Place a hand on the slick top plate of the PS4 and tilt it slightly to the side while it is resting on a stable surface. This is simply a straightforward plastic drive cover that is secured in place by a simple clip rather than screws.
Lifting the cover off will allow you to see a portion of the metal skeleton of the PS4 after it is untethered from its anchors. But since only the hard disk is on display, there isn’t much damage you can do.
Remove the plastic cover from the PS4 Slim by manually unclipping it. On the back of the PS4 Slim, in the left-hand corner, is where you’ll find this footage.
When the plastic clip is taken off, a single screw holds the PS4 Slim’s hard drive caddy in place.
To uncover your PS4 Pro’s hard drive, simply place the system upside down on a flat surface and locate the small plastic panel on its rear. Use the little tab beside the Ethernet port to pop the panel off.
You can view the hard drive caddy and the one screw holding it in place by taking off this lid.
Step 4. Free Up The PS4 HDD Caddy
You’ll note that the hard disk is not completely visible on the standard PS4. Using a Phillips screwdriver, we need to remove one screw from the frame holding the hard drive.
It is the biggest one you’ll see on the metal surface and has the original PlayStation button icons set into it.
You can simply pull the drive caddy out of the PS4’s body by pulling it out horizontally after the screw has been removed.
You only need to remove the one screw holding the caddy in place in order to replace the hard drive in the PS4 Slim and PS4 Pro.
The hard disk caddy will then be able to slip out.
Step 5. Pull Out the Hard Disk
The hard drive is secured to its metal chassis by four additional screws. The same Phillips screwdriver you used to remove the HDD frame can also be used to release them, which are located on its sides.
But all we need to do is remove the screws. Furthermore, you’ll see some rubbery components that the screws sit on to cushion any shocks to the drive; leave those in place.
The procedure for changing the hard drive in the PS4 Slim and PS4 Pro is essentially the same.
Step 6. Replace the PS4 HDD With The New Drive
It only requires inserting your new hard disk or SSD after the original hard drive has been made available, then undoing the previous steps. Put those four screws in the sides, insert the caddy again, secure it with the large screw, and then replace the PS4’s slick plastic HDD cover.
The procedure is the same regardless of whether you have a PS4 Slim or PS4 Pro. Replace the plastic cover after inserting the hard drive or SSD into the caddy, fastening it, and then sliding it back into the Slim or Pro console.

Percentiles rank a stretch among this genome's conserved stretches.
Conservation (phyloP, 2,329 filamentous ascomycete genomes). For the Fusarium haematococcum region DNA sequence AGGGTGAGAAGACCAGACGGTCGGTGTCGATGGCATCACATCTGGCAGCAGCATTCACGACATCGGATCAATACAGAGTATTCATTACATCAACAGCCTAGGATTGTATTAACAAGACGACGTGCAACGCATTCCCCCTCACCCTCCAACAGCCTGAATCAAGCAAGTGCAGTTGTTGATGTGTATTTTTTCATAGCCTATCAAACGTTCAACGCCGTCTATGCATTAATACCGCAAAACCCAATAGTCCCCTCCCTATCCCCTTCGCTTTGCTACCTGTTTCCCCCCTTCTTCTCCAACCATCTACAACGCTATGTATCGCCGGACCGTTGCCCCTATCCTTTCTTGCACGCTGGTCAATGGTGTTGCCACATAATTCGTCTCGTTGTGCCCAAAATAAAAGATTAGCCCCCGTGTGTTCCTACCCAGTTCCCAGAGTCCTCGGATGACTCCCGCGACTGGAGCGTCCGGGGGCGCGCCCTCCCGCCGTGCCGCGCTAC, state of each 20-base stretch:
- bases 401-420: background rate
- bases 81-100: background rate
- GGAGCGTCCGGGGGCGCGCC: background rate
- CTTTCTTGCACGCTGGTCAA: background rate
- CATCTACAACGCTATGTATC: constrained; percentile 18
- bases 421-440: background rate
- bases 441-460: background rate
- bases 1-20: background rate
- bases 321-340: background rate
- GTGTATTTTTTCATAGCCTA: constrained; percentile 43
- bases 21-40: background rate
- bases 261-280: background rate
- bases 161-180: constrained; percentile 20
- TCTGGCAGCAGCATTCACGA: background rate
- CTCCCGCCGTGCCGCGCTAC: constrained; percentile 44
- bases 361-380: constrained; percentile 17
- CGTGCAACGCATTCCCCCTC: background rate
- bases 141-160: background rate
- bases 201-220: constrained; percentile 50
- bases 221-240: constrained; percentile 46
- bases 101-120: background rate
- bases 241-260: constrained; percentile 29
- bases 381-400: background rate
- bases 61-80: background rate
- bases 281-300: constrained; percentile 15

Are you certain that you verified the hard drive or SSD was a 9.5mm-tall or less 2.5-inch SATA drive before purchasing if it doesn’t fit?
You should be finished in 15 minutes if everything goes as smoothly as it did for us.
Step 7. Download & Install the PS4 System Software
You now own a PS4 with entirely empty storage. The hard drive you just removed contains the console’s operating system; the drive within your console is entirely empty.
You must use a different computer to download the software in standalone form. It may be found on the PlayStation website, and it currently occupies about a gigabyte.
Full instructions are provided on the PlayStation website. You’ll need a USB drive, external hard drive, or SSD with enough space to hold the download. It must be formatted using the FAT32 file system and installed into the appropriate folder. To start the PS4 in safe mode, hold down the power button for seven seconds, or until you hear two beeps.
Then, after plugging in your controller with a USB cable, you can reinstall your system software by choosing option seven. After that is finished, you can restore your backup file, at which point your PS4 should function normally, although with a newer, better hard disk or SSD.
Is it worthwhile to upgrade the hard disk in your PS4? Absolutely. If you’re quick, it’s simple, won’t take more than 30 minutes, and can even cost less than the cost of a new game if you use a hard drive. Additionally, if you invest more on an SSD, your system will get a significant speed gain. It’s almost as if Sony is encouraging you to do it because it doesn’t even void your warranty!
The main decision to make with the release of firmware 4.50 is whether to upgrade the internal hard disk or go external. The other important decision is between a cheaper hard disk and a more expensive, faster SSD.
If you’re tempted to choose an external, USB-connected device over an internal upgrade, keep in mind that you’ll need to locate space next to your console for the new device and remember to bring it with you whenever you move your console.
Despite being pleasantly straightforward, upgrading your PS4 hard disk does require some knowledge and can be intimidating to open your console. You will, however, be pleased with the increased space no matter what choice you select.
For avid gamers, you won’t have to remove titles from your collection in order to create room for the newest additions. Just consider that today’s largest games can exceed 100GB in size, and the 500GB and 1TB drives that came with the PS4 simply cannot accommodate that many titles.
Additionally, if you can use an SSD, you’ll benefit from a significant speed gain and tons of additional capacity. It is obvious whether to choose a hard disk or an SSD.